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Jan. 22, 2020, 11:43 a.m. EST

Jane Fonda, Lily Tomlin and Dolly Parton are still clocking in and reinventing themselves — well past retirement age

Living your best life well past traditional retirement age

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By Mitch Tuchman


20thCentFox/Courtesy Everett Collection

It’s hard to fathom, but the box-office hit “9 to 5” starring Jane Fonda, Lily Tomlin and Dolly Parton made its debut nearly 40 years ago.

The 1980 office farce classic is the tale of three women who kidnap their boorish, sexist boss, played by Dabney Coleman. Their problem to overcome is how to run the business in his absence.

Decades after their hit movie, Fonda, Tomlin and Parton still perform and get critical raves well into years most people would consider past retirement age. Fonda and Tomlin are both in their 80s. Parton is not far behind.

Fonda and Tomlin have a Netflix hit, “ Grace and Frankie .” Parton is touring, also has a Netflix series , and is busily running a growing theme park empire . Not too shabby!

All three women show us that if age is a number, retirement is just a word. For many of us the challenge of retirement is taking on personal reinvention after years of identifying mostly with a career path.


Netflix/Courtesy Everett Collection
Fonda and Tomlin in ‘Grace and Frankie’.

Paying dues

Naturally, money helps. It’s great to be able to make creative choices and have a career well into your 70s and 80s. While undeniable talents, these three women also have the financial capacity to take risks, and that’s an important point for anyone planning to retire someday.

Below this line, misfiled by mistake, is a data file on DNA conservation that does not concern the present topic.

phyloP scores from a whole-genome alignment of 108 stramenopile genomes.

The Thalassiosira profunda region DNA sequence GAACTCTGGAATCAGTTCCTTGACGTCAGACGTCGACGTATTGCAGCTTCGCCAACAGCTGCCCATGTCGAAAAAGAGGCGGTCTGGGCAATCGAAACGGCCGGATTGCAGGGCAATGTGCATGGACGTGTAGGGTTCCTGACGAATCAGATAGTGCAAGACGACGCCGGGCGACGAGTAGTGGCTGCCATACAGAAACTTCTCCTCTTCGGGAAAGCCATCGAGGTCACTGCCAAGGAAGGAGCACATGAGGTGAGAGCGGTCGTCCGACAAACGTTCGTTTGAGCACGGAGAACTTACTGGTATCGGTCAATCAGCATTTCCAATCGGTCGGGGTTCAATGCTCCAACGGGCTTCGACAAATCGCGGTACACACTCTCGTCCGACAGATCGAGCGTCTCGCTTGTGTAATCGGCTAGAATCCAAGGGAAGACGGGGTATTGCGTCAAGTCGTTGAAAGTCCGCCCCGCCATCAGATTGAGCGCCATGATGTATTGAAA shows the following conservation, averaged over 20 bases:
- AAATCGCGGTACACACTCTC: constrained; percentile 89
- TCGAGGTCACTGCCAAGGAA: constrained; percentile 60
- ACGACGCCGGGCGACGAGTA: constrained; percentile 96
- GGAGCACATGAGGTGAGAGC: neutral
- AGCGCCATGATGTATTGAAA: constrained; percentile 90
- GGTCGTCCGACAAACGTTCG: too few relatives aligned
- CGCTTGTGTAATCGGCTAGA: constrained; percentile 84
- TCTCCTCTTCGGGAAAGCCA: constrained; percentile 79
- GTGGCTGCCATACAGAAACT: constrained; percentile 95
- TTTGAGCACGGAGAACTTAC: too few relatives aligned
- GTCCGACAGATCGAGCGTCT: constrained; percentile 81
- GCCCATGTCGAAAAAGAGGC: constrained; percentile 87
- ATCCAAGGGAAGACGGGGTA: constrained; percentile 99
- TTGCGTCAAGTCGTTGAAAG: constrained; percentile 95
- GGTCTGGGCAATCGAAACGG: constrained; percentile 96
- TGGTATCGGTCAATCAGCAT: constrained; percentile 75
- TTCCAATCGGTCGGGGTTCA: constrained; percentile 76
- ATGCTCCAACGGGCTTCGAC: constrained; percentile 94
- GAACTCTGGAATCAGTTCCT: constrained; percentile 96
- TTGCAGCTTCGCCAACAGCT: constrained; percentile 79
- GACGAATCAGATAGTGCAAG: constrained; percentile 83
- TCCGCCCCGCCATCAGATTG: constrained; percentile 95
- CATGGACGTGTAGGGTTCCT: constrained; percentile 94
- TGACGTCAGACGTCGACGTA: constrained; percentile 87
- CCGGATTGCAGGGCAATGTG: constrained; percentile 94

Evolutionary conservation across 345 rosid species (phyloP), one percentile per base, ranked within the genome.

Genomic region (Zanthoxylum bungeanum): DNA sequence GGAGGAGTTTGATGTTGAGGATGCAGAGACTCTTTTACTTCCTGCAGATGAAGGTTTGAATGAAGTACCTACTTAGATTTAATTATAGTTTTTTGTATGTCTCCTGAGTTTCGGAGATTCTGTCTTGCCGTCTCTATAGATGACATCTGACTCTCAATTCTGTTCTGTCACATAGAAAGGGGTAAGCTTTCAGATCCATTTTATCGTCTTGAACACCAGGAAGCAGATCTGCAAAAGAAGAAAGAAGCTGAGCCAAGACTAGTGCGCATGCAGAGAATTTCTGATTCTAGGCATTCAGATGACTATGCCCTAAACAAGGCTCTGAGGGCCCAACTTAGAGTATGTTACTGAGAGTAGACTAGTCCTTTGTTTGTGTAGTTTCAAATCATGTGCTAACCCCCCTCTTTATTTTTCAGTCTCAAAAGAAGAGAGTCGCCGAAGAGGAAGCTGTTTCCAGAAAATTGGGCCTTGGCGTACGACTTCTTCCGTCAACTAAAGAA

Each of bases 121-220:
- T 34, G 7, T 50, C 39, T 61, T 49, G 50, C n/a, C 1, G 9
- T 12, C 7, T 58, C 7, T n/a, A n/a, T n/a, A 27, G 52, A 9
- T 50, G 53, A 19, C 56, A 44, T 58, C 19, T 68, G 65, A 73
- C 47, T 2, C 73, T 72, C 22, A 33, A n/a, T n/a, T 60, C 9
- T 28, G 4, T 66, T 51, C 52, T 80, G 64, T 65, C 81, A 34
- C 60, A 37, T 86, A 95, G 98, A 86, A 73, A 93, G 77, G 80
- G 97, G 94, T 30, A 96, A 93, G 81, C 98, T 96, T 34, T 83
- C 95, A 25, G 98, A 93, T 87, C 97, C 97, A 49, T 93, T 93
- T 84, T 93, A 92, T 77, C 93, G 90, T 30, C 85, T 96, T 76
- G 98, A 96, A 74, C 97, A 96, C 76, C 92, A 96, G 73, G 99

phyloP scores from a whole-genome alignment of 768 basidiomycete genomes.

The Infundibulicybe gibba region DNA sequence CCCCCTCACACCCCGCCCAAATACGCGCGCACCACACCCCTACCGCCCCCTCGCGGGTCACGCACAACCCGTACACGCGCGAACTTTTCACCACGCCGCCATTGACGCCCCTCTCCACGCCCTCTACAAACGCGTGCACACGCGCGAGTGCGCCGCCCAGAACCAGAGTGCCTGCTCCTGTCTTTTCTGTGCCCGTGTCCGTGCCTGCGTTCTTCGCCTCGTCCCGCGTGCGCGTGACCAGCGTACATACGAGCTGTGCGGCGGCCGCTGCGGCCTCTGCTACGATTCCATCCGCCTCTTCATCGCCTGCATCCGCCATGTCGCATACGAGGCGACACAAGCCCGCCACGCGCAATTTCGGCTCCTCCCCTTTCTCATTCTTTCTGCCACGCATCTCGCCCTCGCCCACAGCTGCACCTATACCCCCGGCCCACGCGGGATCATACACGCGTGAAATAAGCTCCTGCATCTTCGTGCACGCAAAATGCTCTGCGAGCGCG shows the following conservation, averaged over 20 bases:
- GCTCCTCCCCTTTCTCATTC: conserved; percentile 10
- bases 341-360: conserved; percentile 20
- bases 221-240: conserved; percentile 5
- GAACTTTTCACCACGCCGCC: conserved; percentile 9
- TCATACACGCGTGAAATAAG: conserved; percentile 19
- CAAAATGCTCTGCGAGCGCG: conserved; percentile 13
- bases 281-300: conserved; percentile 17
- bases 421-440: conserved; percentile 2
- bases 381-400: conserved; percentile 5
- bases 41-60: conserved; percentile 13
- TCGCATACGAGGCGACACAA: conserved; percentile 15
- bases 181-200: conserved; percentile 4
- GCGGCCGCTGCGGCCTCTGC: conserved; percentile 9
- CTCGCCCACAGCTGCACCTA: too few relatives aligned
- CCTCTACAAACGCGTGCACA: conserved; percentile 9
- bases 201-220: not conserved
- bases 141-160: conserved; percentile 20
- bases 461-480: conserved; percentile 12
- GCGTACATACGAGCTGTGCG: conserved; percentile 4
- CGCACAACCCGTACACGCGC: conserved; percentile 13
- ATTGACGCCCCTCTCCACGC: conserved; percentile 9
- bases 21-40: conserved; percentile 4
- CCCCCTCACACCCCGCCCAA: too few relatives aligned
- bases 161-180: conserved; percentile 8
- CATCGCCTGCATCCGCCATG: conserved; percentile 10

What do you want to be when you grow up? For most of us, the answer came sometime in our 20s or perhaps early 30s, after which we diligently paid our dues. Incremental promotions and raises followed, then sometime in our 50s there’s no more “up” left in the career path.

That’s when many professionals hit an income ceiling. You might call it ageism. Or just economics. The supply of young, hungry professionals coming up means there’s ultimately a limit to how much most of us can command for our labor, however experienced.

In the best scenario, you get to keep your career-capstone job as long as you like. In the worst, downsizing and layoffs enter the picture.

Whichever happens to you, the power to make choices comes from having enough money in your retirement plan to take risks, even launch a new career later in life.


Netflix/Courtesy Everett Collection
Dolly Parton in ‘Heartstrings’.

Diligence and planning

It’s so vitally important to plan your financial path, starting with automated, tax-free savings in a 401(k), IRA or both.

Performers like Fonda and company took a lot of risks early on in their careers. Not everyone who tries their hand at acting, comedy or music becomes famous and well-compensated for chasing their dream.

The rest of us mere mortals shine in our own ways, doing our daily work and raising families out of the spotlight. Yet with a bit of diligence and planning it’s entirely possible to live your best life well after retirement beckons.

Saving even a small part of your salary, say 10% or 15%, can turn into $1 million or more , given enough time to grow and compound. While everyone has a different idea of how much is enough, anyone can be frugal today and invest for tomorrow.

It’s just a matter of getting started, however modestly, and having a financial plan.

Mitch Tuchman brings the low-cost, scientific investment approach used by elite pensions and endowments to everyday retirement investors through Rebalance. The firm manages retirement accounts with portfolios built by its Investment Advisory Board: Burt Malkiel (Princeton professor who wrote “A Random Walk Down Wall Street”), Charles Ellis (past chair of Yale’s Endowment) and Jay Vivian (ran IBM’s retirement funds). Follow Mitch on Twitter @MitchellTuchman.

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